A recent study published in Experimental Cell Research demonstrated that prostaglandin E2 (PGE2) stimulates hair follicle growth. Thus, PGE2 delivery systems could offer a novel approach to managing hair problems and may be an effective strategy for treating hair-related disorders.
Hair loss is a common condition that affects people of all ages. Considering that physical esthetics is an important part of a person’s personality and hair plays a significant role in projecting one’s physical esthetics, hair determines a person's identity. Hence, hair loss may significantly impact an individual’s mental well-being and quality of life.
Hair loss can be of several types, collectively termed 'alopecia.’ Alopecia can be triggered by various factors and has been categorized as –telogen effluvium, loose anagen hair syndrome, monilethrix, alopecia areata, and chemotherapy-induced alopecia.
There has been ample research on hair regeneration for hair homeostasis––ranging from basic experiments to clinical trials. Current and emerging treatments for hair loss include – finasteride, minoxidil, natural supplements, micro-needling, low-level laser light, platelet-rich plasma, fractional lasers, cellular therapy, and topical prostaglandins. Novel approaches to treating hair loss (HL) include hair tissue engineering and stem cell therapy.
Prostaglandins are molecular lipid signals derived from arachidonic acid (AA) produced by prostaglandin synthase lysis. PGE2's molecular structure mediates numerous physiological or pathological processes and mediates fever, pain, and inflammation.
Numerous factors are responsible for regulating hair growth and differentiation; one of these is prostaglandin E2 (PGE2). Experimental studies have shown that radiation-induced baldness in mice can be prevented by PGE2 therapy.
Therapies that aid in increasing PGE2 levels are minoxidil, castor oil, and omeprazole. The present study examined the impact of the PGE2 matrix on hair growth and hair follicle regulation.
This experimental study entailed designing a PGE2 matrix that conferred positive effects on hair follicle growth at the early anagen phase. The PGE2 matrix was subcutaneously injected into a mouse model of hair loss to evaluate hair gain.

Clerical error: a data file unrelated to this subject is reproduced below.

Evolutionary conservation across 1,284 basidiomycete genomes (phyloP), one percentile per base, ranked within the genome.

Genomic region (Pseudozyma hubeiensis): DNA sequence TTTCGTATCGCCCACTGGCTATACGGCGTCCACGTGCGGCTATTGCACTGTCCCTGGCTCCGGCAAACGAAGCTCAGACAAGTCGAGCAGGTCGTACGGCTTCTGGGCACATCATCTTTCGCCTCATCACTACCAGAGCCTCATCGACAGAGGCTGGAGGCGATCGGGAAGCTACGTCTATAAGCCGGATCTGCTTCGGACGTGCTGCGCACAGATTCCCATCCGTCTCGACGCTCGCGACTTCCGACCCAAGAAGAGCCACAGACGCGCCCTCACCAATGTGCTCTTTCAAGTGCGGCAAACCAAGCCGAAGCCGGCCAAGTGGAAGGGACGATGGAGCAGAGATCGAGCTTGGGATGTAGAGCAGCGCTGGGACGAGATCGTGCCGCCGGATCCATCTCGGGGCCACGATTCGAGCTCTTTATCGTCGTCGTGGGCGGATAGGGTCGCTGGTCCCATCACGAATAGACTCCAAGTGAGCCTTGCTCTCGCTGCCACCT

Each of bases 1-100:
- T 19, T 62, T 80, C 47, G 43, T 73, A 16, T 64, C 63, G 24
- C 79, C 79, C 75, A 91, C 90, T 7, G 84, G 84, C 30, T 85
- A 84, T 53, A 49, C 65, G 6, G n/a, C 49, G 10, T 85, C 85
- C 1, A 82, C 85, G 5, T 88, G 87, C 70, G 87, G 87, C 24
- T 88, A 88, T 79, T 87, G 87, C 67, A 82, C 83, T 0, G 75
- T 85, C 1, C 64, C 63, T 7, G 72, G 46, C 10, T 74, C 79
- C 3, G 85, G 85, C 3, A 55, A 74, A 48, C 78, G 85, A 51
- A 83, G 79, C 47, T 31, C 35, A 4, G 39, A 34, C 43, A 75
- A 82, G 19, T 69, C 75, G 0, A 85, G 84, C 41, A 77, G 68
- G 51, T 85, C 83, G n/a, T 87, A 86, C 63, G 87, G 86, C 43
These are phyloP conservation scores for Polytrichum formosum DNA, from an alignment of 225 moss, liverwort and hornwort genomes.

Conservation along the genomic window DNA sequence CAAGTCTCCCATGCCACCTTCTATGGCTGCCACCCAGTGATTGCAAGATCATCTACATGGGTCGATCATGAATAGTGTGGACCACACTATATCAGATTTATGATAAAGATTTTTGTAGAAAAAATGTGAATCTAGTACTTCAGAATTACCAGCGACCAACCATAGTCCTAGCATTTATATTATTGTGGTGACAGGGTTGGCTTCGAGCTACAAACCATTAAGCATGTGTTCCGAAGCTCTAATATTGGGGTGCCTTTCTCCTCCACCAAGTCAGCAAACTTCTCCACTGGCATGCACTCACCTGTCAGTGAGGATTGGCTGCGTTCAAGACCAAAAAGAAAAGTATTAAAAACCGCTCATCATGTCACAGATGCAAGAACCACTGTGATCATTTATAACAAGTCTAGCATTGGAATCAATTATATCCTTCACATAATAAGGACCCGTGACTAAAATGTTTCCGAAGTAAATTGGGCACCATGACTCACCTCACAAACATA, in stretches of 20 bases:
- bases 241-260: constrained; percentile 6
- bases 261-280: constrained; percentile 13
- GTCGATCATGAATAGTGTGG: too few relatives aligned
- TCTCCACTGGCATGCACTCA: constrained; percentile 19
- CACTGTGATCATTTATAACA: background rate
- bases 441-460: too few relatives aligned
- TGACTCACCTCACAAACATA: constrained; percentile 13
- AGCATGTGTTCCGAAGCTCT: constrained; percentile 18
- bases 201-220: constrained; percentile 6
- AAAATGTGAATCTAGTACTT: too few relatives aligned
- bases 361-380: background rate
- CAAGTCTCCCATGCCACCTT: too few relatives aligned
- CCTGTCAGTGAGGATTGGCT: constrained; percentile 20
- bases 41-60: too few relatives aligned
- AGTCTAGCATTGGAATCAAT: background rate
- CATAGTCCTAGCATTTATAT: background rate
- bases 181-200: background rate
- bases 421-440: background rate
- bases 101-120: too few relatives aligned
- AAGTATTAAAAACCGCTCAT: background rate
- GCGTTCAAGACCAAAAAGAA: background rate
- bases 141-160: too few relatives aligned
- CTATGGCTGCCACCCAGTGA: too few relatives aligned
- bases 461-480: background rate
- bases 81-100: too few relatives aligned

Additionally, the fluctuations of two hair follicle stem-cell markers – Lgr5 and Sox9, and several regulators of hair growth were also investigated.
Here, a collagen matrix releasing PGE2 was synthesized. To avoid the quick breakdown of PGE2 molecules in vivo, the PGE2 matrix was created by conjugating PGE2 with collagen using crosslinkers. Under various PGE2 matrix treatments, the morphology of hair follicles, the expression of hair follicle stem cell markers, and the hair growth cycle's major regulators were investigated.
In this study, the properties of the designed PGE2 matrix were first investigated. Hereafter, different PGE2 matrix concentrations were subcutaneously injected into the mouse model.
The results showed that the PGE2 matrix could transition in situ from a liquid to a gel at normal body temperatures based on its storage modulus and rheological analysis. The synthesized PGE2 matrix promoted hair follicle development in the early anagen phase.
Notably, excessive PGE2 concentrations rendered lower hair coverage rates. On harvesting the skin tissue sites of PGE2 matrix injection, a higher ratio of developing hair follicles was found that sites with PGE2 injection relative to those with the control sites. Further, PGE2 treatment led to a higher cellular proliferation in the new hair bulbs. In addition, sites with PGE2 matrix injection showed a higher developing hair-follicle ratio.
Further, the variations in expressions of two hair follicle stem cell markers (Lgr5 and Sox9) and a few regulators during the hair growth cycle were investigated. PGE2 could stimulate hair-follicle growth by improving the number of hair-follicle stem cells (HFSCs), such as – Sox9+ and Lgr5+ cells. Furthermore, the new hair follicles with gradually formed outer root sheath structures comprised more Sox9+.
It is known that high bone morphogenetic protein (BMP) signaling in telogen prevents hair-follicle stem cell activation. The accentuating impact of the PGE2 matrix on hair follicles was accompanied by reduced BMP2, especially in the early hair cycle, and beta-catenin activation.
Thus, the PGE2 matrix could be a potential therapeutic modality for hair growth during early anagen. Yet, further research is warranted on the efficacy of PGE2 matrix injection in treating hair loss and granting hair growth during early anagen.
A PGE2 delivery system was demonstrated to be an effective therapeutic approach in the treatment of hair problems in the future.
- Cheng, H., Liu, F., Zhou, M., et al. (2022). Enhancement of hair growth through stimulation of hair follicle stem cells by prostaglandin E2 collagen matrix. Experimental Cell Research. doi: 10.1016/j.yexcr.2022.113411 https://www.sciencedirect.com/science/article/abs/pii/S0014482722004049
Posted in: Medical Science News | Medical Research News | Disease/Infection News
Tags: Alopecia, Alopecia Areata, Arachidonic Acid, Baldness, Bone, Bone Morphogenetic Protein, Cell, Chemotherapy, Collagen, Efficacy, Fever, Finasteride, Hair, Hair Loss, in vivo, Inflammation, micro, Morphology, Mouse Model, Pain, Platelet, Platelet-Rich Plasma, Proliferation, Protein, Research, Skin, Stem Cells, Supplements, Syndrome, Tissue Engineering
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